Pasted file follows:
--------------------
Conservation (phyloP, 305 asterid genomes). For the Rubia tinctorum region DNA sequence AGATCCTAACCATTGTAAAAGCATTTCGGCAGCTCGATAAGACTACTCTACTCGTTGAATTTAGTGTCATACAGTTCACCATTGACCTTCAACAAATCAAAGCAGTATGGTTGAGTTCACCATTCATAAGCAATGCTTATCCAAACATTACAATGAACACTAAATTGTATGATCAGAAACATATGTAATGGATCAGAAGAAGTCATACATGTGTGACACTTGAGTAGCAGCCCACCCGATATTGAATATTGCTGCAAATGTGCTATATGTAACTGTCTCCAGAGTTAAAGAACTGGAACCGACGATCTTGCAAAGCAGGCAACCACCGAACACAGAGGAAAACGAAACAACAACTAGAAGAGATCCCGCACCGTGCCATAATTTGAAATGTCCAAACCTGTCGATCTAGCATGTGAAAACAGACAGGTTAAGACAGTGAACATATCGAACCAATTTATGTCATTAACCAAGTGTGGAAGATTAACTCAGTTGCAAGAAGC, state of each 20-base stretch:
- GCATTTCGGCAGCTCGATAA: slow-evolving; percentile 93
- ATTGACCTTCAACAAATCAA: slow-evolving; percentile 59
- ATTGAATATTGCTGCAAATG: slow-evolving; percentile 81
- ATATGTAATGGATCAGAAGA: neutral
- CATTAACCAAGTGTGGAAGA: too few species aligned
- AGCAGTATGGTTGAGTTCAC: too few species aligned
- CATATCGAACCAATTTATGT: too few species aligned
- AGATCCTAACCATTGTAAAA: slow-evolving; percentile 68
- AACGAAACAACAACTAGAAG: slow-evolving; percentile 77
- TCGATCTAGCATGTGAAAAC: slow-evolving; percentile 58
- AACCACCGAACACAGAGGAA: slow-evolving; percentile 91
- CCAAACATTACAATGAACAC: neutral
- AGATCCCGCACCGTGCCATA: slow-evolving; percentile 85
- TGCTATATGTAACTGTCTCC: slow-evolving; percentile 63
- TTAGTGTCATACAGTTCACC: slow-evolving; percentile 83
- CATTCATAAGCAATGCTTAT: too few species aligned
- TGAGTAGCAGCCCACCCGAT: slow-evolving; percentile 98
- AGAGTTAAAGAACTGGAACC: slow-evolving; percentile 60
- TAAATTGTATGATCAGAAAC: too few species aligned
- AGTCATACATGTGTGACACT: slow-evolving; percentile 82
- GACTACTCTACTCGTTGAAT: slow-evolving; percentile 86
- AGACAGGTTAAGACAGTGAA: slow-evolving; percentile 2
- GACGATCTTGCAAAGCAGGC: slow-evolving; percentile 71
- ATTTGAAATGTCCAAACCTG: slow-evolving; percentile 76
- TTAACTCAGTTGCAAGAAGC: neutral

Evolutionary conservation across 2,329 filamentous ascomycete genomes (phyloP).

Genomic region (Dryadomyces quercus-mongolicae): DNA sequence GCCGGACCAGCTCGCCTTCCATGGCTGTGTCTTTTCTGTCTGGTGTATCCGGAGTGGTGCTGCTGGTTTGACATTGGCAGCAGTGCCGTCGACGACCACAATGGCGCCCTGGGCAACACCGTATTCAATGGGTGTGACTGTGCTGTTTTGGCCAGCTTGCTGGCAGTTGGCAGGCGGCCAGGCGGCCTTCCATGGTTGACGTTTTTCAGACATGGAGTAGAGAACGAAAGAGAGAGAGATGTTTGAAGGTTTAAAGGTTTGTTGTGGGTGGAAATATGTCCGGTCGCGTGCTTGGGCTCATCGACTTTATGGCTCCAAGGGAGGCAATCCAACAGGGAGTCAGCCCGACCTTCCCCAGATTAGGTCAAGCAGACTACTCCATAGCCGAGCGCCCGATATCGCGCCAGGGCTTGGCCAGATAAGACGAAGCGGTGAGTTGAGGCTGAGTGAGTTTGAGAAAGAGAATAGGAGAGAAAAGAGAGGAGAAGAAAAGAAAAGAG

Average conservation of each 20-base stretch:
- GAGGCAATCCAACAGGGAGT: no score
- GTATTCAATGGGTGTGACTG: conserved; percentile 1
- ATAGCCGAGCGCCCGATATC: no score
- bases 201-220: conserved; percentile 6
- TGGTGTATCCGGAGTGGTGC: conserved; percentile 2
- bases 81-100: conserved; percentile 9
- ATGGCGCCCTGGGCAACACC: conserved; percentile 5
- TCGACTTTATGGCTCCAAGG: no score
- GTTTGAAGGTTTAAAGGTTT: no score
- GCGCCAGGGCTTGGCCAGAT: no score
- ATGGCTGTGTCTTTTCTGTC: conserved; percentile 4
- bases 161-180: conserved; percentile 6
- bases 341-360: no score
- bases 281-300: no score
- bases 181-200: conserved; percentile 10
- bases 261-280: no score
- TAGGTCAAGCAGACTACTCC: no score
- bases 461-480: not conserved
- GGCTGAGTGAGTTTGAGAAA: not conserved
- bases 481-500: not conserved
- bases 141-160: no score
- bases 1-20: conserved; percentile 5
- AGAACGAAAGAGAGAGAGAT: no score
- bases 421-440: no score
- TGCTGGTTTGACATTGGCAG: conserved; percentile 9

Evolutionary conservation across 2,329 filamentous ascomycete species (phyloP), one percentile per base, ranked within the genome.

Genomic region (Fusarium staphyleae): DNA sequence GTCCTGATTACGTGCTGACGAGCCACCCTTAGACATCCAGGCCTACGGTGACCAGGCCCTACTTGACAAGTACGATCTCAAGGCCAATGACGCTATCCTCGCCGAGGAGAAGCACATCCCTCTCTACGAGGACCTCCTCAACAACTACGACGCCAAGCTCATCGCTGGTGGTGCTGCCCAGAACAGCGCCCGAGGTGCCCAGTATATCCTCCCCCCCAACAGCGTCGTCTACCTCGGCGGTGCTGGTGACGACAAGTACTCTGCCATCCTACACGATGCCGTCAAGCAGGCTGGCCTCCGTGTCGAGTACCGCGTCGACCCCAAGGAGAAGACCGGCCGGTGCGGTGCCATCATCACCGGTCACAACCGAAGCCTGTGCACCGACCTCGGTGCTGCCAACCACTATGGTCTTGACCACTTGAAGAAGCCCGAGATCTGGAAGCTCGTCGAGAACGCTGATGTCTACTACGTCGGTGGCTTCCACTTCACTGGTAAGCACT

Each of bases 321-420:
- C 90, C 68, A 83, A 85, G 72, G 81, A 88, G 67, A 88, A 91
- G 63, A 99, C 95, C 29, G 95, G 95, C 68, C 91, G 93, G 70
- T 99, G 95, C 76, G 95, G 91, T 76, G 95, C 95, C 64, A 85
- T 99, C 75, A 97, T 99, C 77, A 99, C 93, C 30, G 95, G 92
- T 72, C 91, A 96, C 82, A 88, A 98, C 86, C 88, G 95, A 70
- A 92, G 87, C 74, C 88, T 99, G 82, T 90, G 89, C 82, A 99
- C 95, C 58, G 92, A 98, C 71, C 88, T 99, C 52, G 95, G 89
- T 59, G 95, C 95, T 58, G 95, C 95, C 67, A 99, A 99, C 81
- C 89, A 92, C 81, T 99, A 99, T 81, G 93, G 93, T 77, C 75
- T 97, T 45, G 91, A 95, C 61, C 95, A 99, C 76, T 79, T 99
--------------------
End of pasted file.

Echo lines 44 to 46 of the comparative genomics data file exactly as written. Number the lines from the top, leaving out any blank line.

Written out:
- bases 181-200: conserved; percentile 10
- bases 261-280: no score
- TAGGTCAAGCAGACTACTCC: no score